This is an exciting find because although Egyptian anchors have been discovered before, most of them date to the Middle Kingdom and had been put to new uses. These are the first ancient anchors found in situ where they did their original anchor duty. It’s the oldest and largest collection of early Bronze Age anchors ever discovered.

The harbour complex continues inland. Even more anchors (99 of them, to be specific) were found in the remains of a light camp installation about 650 feet from the shore. There were hieroglyphic inscriptions on some of the anchors which Tallet believes were the name of the boat to which they once belonged. There’s a mound of limestone blocks nearby which was probably used as a visual landmark.

A mile and a quarter inland from the mound are the remains of an isolated rectangular building about 200 feet long and 100 feet wide. The building is divided into 13 elongated cell-like rooms. Its function is unknown but we do know it’s the largest pharaonic building found on the Red Sea coast.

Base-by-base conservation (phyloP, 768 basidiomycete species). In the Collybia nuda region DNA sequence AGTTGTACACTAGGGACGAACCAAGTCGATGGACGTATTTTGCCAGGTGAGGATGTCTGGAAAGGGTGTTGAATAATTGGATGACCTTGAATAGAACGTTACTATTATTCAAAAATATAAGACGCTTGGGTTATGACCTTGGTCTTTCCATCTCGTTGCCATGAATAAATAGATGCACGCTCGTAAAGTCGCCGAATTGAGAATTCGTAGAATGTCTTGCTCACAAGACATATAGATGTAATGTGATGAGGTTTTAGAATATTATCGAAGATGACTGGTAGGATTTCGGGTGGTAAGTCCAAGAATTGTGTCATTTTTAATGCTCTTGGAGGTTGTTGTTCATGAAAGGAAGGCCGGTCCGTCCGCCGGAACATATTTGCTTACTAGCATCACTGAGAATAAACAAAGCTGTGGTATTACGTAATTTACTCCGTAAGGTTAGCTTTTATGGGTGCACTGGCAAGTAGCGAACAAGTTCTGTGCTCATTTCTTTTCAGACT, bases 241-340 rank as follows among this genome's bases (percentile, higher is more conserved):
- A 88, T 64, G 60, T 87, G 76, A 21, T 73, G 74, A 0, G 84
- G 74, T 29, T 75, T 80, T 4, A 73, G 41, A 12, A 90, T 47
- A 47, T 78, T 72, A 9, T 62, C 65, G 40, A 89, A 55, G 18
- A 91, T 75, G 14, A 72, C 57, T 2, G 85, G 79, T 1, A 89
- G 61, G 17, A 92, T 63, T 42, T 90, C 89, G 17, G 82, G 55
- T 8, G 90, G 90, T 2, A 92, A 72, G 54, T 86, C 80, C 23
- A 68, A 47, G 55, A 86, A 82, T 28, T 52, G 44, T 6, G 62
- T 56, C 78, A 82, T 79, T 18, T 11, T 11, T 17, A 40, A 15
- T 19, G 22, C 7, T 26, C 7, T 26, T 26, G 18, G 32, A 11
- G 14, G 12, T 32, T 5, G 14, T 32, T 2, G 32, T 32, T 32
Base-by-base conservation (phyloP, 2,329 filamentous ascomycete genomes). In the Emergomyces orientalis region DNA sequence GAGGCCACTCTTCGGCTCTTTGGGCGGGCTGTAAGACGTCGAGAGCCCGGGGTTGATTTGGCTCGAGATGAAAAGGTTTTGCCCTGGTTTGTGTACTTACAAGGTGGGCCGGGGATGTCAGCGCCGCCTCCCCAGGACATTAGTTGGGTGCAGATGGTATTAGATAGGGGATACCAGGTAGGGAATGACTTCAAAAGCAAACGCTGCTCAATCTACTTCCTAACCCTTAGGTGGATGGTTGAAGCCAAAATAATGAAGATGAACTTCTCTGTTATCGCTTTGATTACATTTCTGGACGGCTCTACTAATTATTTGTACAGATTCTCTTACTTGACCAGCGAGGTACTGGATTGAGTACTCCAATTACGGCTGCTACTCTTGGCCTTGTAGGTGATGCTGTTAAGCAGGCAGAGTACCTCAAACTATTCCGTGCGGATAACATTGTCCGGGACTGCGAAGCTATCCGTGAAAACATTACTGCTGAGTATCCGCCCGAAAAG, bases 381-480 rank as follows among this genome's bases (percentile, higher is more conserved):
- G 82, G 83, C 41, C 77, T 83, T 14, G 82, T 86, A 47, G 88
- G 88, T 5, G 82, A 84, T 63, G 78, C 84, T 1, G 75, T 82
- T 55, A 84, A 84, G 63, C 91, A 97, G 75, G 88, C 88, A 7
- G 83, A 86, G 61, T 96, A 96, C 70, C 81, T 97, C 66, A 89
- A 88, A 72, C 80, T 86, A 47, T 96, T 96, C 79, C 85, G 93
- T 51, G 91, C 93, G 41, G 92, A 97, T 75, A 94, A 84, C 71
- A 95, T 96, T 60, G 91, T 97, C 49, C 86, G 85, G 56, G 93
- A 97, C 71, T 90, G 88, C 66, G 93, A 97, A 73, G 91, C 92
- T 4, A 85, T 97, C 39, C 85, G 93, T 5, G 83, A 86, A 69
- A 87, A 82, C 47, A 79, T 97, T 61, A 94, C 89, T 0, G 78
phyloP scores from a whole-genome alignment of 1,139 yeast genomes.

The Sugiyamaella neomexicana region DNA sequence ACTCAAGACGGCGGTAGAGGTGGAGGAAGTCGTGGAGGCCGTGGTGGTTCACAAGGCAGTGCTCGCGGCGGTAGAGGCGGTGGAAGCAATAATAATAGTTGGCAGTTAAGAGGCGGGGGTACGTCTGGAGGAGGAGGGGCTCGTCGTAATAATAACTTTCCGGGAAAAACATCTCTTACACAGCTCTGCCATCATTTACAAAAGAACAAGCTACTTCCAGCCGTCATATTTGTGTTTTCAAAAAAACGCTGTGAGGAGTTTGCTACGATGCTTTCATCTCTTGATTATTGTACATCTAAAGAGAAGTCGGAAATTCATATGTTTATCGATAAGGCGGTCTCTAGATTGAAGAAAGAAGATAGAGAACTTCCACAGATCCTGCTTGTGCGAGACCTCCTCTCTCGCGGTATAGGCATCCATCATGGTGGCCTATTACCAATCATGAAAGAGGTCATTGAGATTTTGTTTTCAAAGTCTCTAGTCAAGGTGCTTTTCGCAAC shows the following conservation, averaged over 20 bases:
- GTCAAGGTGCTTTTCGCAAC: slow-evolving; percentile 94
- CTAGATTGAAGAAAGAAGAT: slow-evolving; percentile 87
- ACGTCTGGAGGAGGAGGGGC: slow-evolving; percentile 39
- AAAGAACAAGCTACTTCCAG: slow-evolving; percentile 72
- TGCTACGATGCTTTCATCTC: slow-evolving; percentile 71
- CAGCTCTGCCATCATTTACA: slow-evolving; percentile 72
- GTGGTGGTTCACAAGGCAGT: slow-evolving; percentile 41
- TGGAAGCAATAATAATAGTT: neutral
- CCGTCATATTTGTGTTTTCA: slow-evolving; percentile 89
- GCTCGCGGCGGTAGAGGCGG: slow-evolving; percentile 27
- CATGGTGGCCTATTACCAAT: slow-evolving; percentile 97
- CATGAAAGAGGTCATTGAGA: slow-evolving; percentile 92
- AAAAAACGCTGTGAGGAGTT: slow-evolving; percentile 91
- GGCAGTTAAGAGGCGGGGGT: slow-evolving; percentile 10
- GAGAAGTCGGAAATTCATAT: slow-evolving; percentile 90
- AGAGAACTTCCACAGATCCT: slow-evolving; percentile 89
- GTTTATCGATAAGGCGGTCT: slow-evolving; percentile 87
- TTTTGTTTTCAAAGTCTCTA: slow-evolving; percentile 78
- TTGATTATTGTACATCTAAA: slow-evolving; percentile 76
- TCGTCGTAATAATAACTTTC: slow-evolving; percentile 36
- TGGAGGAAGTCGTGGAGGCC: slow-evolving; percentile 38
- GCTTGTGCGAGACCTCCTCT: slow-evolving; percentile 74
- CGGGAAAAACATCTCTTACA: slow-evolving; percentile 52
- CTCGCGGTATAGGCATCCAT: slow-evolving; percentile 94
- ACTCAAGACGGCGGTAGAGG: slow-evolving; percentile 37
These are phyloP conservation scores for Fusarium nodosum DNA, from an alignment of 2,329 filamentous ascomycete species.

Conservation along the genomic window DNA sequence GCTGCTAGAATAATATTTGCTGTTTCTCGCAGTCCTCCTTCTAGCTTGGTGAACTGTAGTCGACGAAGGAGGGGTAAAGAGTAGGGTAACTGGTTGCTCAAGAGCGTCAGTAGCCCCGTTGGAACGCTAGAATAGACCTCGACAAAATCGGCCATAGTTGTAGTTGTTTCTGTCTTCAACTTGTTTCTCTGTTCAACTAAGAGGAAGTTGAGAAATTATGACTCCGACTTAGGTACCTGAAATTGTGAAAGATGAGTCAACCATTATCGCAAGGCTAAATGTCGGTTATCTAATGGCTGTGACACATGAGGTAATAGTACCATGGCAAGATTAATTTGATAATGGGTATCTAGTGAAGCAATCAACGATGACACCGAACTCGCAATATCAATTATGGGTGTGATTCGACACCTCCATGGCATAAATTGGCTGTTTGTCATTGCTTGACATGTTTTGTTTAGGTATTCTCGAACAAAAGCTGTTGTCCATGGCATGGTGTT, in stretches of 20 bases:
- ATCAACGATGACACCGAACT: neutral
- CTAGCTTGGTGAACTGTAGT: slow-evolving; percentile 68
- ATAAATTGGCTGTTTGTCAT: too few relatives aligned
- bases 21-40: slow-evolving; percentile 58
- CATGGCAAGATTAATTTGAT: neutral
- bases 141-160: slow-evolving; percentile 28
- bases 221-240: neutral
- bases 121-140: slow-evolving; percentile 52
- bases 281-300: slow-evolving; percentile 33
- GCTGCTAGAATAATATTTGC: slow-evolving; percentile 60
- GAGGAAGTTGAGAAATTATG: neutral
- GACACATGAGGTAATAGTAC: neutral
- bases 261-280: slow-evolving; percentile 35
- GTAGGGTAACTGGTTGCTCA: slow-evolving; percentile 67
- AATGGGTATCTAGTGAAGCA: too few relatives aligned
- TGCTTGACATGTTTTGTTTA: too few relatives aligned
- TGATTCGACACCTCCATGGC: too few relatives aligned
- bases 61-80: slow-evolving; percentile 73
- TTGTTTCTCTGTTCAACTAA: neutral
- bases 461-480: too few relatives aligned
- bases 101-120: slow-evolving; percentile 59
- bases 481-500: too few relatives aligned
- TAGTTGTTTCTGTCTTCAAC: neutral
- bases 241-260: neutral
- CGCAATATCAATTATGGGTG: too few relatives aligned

Just over two and a half miles from the shore at the at the foot of the mountains are groups of camps and what may be defensive surveillance installations. The largest of them has a complex of rectangular structures with cell-like rooms that were probably living spaces for the workers.